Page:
In this connection, the picture with the title Bed and Breakfast #1 has a particular importance. Conceived as a still-life, it shows only a collection of empty glasses and decanters on dark wooden floor, and this too is against monochrome, brown-painted, light-reflecting walls, and the suggestive remains of a party or gathering. Alongside the enhanced association with painting here evoked, it is precisely this photograph, which refers to an action that took place before the portrait was taken and thereby to a concrete temporal framework, that creates a kind of imagined narrative link between the portraits.
The resulting expectation of a linear narrative strand will however be frustrated – the supposed story remains diffuse and intangible. To make her observations Kolbech Fich takes up a deliberately distant position through which people appear far away and impenetrable. The viewer on the one hand takes part in the imagined story, but remains ultimately excluded. Pictures that would aid in the comprehension of the narrative meaning, and which could put these portraits into a clear meaningful connection with each other, remain absent. Yet it is precisely this, which opens up a space for association that reaches from the implied history of painting and photography up to the medium of film.
Their decoding throws the viewer on himself, leaves him to his own. By this time it is clear that Koldbech Fich is not interested in the pure, classical portrait. The focus is not on the depiction of a person in a manner as authentic and realistic as possible, but rather the creation of an oscillation between reality and fiction, between the actual person portrayed and a diffuse semi-fiction, something which resonates throughout all the photos without ever being clearly tangible.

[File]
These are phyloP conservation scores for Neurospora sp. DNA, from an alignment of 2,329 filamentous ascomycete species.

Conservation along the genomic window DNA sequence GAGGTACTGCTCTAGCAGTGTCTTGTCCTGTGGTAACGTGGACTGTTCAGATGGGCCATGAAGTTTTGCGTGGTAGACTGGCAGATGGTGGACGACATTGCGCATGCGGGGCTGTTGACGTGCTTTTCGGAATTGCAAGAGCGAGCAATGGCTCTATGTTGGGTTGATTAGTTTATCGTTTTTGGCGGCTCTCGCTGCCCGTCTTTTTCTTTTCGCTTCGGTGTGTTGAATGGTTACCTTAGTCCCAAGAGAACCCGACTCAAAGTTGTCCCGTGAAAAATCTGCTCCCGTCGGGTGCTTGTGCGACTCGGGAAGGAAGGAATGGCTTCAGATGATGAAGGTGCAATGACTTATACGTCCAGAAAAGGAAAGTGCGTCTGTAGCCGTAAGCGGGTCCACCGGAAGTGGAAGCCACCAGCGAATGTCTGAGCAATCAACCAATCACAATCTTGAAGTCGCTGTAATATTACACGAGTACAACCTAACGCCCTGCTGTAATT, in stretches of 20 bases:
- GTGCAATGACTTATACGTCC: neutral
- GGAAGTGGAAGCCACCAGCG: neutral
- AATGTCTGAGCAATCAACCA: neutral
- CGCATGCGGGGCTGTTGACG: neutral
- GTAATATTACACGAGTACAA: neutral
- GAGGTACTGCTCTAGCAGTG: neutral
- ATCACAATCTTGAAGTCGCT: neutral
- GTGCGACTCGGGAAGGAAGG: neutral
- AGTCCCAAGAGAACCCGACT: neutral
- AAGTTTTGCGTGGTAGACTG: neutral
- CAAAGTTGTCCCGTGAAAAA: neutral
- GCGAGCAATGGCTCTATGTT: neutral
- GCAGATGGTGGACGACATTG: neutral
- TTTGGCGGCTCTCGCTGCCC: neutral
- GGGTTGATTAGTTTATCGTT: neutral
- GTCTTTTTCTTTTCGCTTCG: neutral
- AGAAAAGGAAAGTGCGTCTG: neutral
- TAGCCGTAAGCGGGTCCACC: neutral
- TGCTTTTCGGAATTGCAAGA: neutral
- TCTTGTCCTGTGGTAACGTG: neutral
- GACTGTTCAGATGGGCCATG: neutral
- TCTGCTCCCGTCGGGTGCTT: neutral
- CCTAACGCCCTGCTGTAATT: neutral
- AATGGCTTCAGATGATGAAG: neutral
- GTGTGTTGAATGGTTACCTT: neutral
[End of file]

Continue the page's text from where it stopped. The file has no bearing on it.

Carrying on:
It is this compelling atmosphere created between the past and the present, reality and fiction, created from the association-rich mix between photography, painting and film, which permeates the perception of this large-format photographs and remains in our memory long after as mysterious, enigmatic, poetic and still.
In this confident game with the affinity to painting on the one hand and the genre of film on the other, Koldbech Fich’s photography can be considered against the background of artistic photography’s significant transformation, achieved in the last few decades, namely the possibility today of playful and free references to other media and genres without the need for photography to have to assert itself as an artistic medium.
– Barthes, Roland: Die helle Kammer – Bemerkung zur Photographie (The Camera Lucida: Reflections on Photography), published by Suhrkamp Verlag, Frankfurt am Main 1985, S.40
– Hoffmann, Felix: Das Selbst als ein Anderer – Die Pose im Blick der Fotografie. In: “Was ich von ihnen gesehen und was man mir von ihnen erzählt hatte” – Der fotografierte Mensch in Bildern der fotografischen Sammlung im Museum Folkwang. (The Self as Other – The Pose in Photography’s Gaze. In: “What I’ve seen of them and what I was told about them” – The photographed person in photos from the photographic collection in the Folkwang Museum.) Published by: Museum Folkwang, Essen; Steidl Verlag, Göttingen 2003, S. 10/11